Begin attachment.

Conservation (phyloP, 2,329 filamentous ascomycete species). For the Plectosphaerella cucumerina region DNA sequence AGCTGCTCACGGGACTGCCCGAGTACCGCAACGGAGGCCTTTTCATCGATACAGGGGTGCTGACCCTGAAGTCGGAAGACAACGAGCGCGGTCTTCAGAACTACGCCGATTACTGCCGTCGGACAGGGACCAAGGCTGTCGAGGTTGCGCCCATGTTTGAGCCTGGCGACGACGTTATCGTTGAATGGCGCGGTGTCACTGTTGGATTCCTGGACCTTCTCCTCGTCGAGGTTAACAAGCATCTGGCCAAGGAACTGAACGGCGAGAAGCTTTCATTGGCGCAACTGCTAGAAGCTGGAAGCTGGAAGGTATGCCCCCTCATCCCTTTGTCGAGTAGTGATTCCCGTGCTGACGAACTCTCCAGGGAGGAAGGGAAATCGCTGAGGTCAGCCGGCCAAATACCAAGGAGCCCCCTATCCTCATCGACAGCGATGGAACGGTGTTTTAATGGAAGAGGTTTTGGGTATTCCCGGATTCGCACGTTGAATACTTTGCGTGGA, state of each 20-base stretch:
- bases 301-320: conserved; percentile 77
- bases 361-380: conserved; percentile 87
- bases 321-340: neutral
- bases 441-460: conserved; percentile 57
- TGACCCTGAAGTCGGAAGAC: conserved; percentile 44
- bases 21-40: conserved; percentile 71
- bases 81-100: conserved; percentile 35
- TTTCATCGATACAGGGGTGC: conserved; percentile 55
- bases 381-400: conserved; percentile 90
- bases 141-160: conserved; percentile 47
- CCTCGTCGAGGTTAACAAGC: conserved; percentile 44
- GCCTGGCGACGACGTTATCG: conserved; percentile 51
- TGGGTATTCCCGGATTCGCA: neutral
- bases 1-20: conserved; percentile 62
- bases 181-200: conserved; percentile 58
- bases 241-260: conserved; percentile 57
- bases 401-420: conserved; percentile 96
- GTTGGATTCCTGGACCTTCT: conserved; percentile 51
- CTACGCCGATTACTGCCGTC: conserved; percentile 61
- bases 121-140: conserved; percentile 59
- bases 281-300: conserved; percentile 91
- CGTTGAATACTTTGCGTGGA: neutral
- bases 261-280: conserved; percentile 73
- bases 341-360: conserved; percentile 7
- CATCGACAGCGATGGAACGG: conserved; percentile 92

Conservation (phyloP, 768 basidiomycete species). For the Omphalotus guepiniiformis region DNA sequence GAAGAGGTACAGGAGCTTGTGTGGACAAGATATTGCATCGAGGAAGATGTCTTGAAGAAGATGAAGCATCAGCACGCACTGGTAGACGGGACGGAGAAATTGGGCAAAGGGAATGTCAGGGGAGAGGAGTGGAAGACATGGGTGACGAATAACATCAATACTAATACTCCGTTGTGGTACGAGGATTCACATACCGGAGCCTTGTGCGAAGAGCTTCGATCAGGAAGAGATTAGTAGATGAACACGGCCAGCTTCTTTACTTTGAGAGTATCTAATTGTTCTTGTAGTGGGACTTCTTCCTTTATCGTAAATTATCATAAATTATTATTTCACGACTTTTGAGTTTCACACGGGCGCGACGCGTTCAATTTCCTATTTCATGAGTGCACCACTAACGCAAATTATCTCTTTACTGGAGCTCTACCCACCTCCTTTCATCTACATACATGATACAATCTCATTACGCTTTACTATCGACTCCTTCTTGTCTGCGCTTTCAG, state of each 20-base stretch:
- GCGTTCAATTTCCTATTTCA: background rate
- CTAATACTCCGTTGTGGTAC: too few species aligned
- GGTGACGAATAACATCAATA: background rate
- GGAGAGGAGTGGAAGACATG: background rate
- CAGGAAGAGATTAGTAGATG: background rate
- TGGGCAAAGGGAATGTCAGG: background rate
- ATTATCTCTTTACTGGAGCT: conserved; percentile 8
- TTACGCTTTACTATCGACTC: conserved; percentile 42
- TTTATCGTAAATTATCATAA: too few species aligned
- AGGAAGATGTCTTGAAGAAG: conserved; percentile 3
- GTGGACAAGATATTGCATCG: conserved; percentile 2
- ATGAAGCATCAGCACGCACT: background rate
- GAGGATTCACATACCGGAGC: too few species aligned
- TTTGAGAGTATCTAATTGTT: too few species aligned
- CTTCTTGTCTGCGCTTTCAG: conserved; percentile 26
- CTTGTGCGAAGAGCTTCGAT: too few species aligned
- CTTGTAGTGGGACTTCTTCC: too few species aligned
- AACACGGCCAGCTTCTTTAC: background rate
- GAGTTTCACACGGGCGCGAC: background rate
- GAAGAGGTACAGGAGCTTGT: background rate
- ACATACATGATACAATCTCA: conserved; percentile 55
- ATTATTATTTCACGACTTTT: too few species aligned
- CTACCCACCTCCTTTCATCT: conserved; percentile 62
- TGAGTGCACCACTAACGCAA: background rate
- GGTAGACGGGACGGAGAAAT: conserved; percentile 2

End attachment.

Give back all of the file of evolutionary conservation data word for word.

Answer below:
Conservation (phyloP, 2,329 filamentous ascomycete species). For the Plectosphaerella cucumerina region DNA sequence AGCTGCTCACGGGACTGCCCGAGTACCGCAACGGAGGCCTTTTCATCGATACAGGGGTGCTGACCCTGAAGTCGGAAGACAACGAGCGCGGTCTTCAGAACTACGCCGATTACTGCCGTCGGACAGGGACCAAGGCTGTCGAGGTTGCGCCCATGTTTGAGCCTGGCGACGACGTTATCGTTGAATGGCGCGGTGTCACTGTTGGATTCCTGGACCTTCTCCTCGTCGAGGTTAACAAGCATCTGGCCAAGGAACTGAACGGCGAGAAGCTTTCATTGGCGCAACTGCTAGAAGCTGGAAGCTGGAAGGTATGCCCCCTCATCCCTTTGTCGAGTAGTGATTCCCGTGCTGACGAACTCTCCAGGGAGGAAGGGAAATCGCTGAGGTCAGCCGGCCAAATACCAAGGAGCCCCCTATCCTCATCGACAGCGATGGAACGGTGTTTTAATGGAAGAGGTTTTGGGTATTCCCGGATTCGCACGTTGAATACTTTGCGTGGA, state of each 20-base stretch:
- bases 301-320: conserved; percentile 77
- bases 361-380: conserved; percentile 87
- bases 321-340: neutral
- bases 441-460: conserved; percentile 57
- TGACCCTGAAGTCGGAAGAC: conserved; percentile 44
- bases 21-40: conserved; percentile 71
- bases 81-100: conserved; percentile 35
- TTTCATCGATACAGGGGTGC: conserved; percentile 55
- bases 381-400: conserved; percentile 90
- bases 141-160: conserved; percentile 47
- CCTCGTCGAGGTTAACAAGC: conserved; percentile 44
- GCCTGGCGACGACGTTATCG: conserved; percentile 51
- TGGGTATTCCCGGATTCGCA: neutral
- bases 1-20: conserved; percentile 62
- bases 181-200: conserved; percentile 58
- bases 241-260: conserved; percentile 57
- bases 401-420: conserved; percentile 96
- GTTGGATTCCTGGACCTTCT: conserved; percentile 51
- CTACGCCGATTACTGCCGTC: conserved; percentile 61
- bases 121-140: conserved; percentile 59
- bases 281-300: conserved; percentile 91
- CGTTGAATACTTTGCGTGGA: neutral
- bases 261-280: conserved; percentile 73
- bases 341-360: conserved; percentile 7
- CATCGACAGCGATGGAACGG: conserved; percentile 92

Conservation (phyloP, 768 basidiomycete species). For the Omphalotus guepiniiformis region DNA sequence GAAGAGGTACAGGAGCTTGTGTGGACAAGATATTGCATCGAGGAAGATGTCTTGAAGAAGATGAAGCATCAGCACGCACTGGTAGACGGGACGGAGAAATTGGGCAAAGGGAATGTCAGGGGAGAGGAGTGGAAGACATGGGTGACGAATAACATCAATACTAATACTCCGTTGTGGTACGAGGATTCACATACCGGAGCCTTGTGCGAAGAGCTTCGATCAGGAAGAGATTAGTAGATGAACACGGCCAGCTTCTTTACTTTGAGAGTATCTAATTGTTCTTGTAGTGGGACTTCTTCCTTTATCGTAAATTATCATAAATTATTATTTCACGACTTTTGAGTTTCACACGGGCGCGACGCGTTCAATTTCCTATTTCATGAGTGCACCACTAACGCAAATTATCTCTTTACTGGAGCTCTACCCACCTCCTTTCATCTACATACATGATACAATCTCATTACGCTTTACTATCGACTCCTTCTTGTCTGCGCTTTCAG, state of each 20-base stretch:
- GCGTTCAATTTCCTATTTCA: background rate
- CTAATACTCCGTTGTGGTAC: too few species aligned
- GGTGACGAATAACATCAATA: background rate
- GGAGAGGAGTGGAAGACATG: background rate
- CAGGAAGAGATTAGTAGATG: background rate
- TGGGCAAAGGGAATGTCAGG: background rate
- ATTATCTCTTTACTGGAGCT: conserved; percentile 8
- TTACGCTTTACTATCGACTC: conserved; percentile 42
- TTTATCGTAAATTATCATAA: too few species aligned
- AGGAAGATGTCTTGAAGAAG: conserved; percentile 3
- GTGGACAAGATATTGCATCG: conserved; percentile 2
- ATGAAGCATCAGCACGCACT: background rate
- GAGGATTCACATACCGGAGC: too few species aligned
- TTTGAGAGTATCTAATTGTT: too few species aligned
- CTTCTTGTCTGCGCTTTCAG: conserved; percentile 26
- CTTGTGCGAAGAGCTTCGAT: too few species aligned
- CTTGTAGTGGGACTTCTTCC: too few species aligned
- AACACGGCCAGCTTCTTTAC: background rate
- GAGTTTCACACGGGCGCGAC: background rate
- GAAGAGGTACAGGAGCTTGT: background rate
- ACATACATGATACAATCTCA: conserved; percentile 55
- ATTATTATTTCACGACTTTT: too few species aligned
- CTACCCACCTCCTTTCATCT: conserved; percentile 62
- TGAGTGCACCACTAACGCAA: background rate
- GGTAGACGGGACGGAGAAAT: conserved; percentile 2